“You Are In Love” paints a vivid picture of the little, yet powerful moments that make you realize you’re irrevocably, deeply in love. Writing duo Christina Lauren has captured these same emotions in their charming novel, Josh and Hazel’s Guide to Not Dating. The protagonists Josh and Hazel display an exquisite kind of love that blossoms from an honest friendship into genuine love.
More Books Like You Are In Love: People We Meet on Vacation by Emily Henry, Aristotle and Dante Discover the Secrets of the Universe by Benjamin Alire Sáenz
Taylor Swift’s “New Romantics” is an upbeat tribute to the new romantics and their signature carefree outlook on life. It’s an inspiring anthem that pairs perfectly with Becca Freeman’s The Christmas Orphans Club, a heartwarming story of four friends navigating a decade of life in New York City. Whether you prefer the music of Taylor Swift or a page-turning story, both are a great way to celebrate life and find joy in even the toughest of times.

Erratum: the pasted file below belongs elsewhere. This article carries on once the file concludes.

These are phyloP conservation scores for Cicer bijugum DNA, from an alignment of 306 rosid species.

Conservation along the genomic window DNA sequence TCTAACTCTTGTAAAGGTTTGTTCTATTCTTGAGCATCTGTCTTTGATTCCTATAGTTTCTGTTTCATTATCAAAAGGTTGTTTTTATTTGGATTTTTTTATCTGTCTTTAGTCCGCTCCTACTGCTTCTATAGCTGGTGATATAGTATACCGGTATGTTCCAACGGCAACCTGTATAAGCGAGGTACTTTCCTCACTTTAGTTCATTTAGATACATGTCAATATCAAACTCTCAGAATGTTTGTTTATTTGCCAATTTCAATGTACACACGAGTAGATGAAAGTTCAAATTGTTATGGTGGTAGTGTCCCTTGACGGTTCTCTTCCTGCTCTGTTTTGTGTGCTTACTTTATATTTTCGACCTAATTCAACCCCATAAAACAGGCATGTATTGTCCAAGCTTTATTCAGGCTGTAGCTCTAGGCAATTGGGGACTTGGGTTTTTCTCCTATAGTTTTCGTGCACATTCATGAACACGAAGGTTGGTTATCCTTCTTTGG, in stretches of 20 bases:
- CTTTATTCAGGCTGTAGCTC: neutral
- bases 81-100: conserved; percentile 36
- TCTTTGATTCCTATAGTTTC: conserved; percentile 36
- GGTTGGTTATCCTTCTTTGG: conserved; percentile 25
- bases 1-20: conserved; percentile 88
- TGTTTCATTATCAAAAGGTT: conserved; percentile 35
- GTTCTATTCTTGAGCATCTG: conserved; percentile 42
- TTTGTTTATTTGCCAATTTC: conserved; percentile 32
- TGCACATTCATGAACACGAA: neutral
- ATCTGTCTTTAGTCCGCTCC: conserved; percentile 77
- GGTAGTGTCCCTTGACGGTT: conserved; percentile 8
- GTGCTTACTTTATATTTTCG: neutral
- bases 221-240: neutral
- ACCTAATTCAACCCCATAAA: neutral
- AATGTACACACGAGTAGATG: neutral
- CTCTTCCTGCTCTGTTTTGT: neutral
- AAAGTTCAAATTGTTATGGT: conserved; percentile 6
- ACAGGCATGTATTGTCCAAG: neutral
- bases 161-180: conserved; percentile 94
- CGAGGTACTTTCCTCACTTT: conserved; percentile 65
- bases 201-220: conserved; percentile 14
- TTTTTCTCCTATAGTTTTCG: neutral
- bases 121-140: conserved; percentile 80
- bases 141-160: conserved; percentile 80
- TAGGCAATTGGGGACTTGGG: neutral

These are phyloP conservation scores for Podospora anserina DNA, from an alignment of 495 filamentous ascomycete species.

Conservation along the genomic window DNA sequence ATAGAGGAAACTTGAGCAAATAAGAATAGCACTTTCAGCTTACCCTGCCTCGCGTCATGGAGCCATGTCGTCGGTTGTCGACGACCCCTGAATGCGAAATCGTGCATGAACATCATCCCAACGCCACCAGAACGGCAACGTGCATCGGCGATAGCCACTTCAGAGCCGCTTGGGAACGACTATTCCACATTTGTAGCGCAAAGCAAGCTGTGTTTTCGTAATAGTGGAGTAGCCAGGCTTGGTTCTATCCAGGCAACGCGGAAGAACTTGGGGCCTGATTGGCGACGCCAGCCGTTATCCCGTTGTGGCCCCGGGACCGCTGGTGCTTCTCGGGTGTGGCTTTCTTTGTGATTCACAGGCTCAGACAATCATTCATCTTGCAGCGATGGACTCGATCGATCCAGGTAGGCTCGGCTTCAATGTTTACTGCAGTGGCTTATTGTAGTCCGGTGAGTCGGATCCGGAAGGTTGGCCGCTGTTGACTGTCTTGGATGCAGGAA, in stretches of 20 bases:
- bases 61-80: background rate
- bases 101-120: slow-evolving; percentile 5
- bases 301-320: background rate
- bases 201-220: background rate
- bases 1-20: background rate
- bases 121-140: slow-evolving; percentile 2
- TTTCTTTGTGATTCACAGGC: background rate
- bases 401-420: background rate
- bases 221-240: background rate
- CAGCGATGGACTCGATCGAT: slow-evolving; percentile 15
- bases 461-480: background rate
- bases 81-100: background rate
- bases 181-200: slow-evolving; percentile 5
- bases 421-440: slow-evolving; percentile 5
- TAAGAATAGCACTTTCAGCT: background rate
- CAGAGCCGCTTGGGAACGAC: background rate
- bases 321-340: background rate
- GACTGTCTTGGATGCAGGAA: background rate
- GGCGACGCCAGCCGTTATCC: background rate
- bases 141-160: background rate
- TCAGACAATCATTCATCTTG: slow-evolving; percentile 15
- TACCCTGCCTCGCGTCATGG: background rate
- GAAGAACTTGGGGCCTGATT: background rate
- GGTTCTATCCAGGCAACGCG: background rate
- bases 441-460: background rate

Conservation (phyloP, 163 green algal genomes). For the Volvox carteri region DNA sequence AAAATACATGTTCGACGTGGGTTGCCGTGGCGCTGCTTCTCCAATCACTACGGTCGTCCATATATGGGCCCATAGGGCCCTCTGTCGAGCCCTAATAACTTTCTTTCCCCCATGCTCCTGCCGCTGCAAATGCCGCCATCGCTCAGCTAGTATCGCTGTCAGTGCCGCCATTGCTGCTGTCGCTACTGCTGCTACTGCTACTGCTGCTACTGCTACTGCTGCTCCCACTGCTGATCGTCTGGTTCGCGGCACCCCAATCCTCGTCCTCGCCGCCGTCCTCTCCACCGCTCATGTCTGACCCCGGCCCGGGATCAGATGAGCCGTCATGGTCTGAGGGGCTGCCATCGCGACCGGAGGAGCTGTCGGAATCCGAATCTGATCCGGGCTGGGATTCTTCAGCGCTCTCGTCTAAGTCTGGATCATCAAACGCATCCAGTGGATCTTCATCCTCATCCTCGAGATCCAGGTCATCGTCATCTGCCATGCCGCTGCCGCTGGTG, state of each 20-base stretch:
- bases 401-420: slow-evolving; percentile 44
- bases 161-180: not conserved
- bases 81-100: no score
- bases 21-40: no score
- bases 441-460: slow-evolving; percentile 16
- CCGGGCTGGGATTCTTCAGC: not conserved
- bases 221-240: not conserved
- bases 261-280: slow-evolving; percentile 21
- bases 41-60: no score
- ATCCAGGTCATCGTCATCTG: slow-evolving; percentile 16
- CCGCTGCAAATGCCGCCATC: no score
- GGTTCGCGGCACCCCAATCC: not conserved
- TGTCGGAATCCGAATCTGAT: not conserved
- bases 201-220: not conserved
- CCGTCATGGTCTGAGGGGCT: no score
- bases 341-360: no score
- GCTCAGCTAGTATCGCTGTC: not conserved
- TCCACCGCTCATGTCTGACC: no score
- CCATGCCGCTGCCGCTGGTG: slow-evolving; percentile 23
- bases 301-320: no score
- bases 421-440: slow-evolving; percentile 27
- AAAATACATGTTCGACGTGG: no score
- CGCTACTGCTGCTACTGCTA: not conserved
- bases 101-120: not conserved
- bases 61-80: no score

More Books Like New Romantics: Everything I Know About Love by Dolly Alderton
Taylor Swift’s power pop hit “Slut!” explores the double standards men and women face when it comes to their love lives. In the song, Swift takes on the reality of being judged for her romantic relationships, with lyrics like “Lovelorn and nobody knows / Love thorns all over this rose / I’ll pay the price, you won’t.”
Katee Rose from Elissa Sussman’s book Once More With Feeling could certainly relate to this message, as she was caught in a compromising situation that spelled the end of her career. Swift’s song speaks to these experiences of being judged for the choices we make in our romantic lives.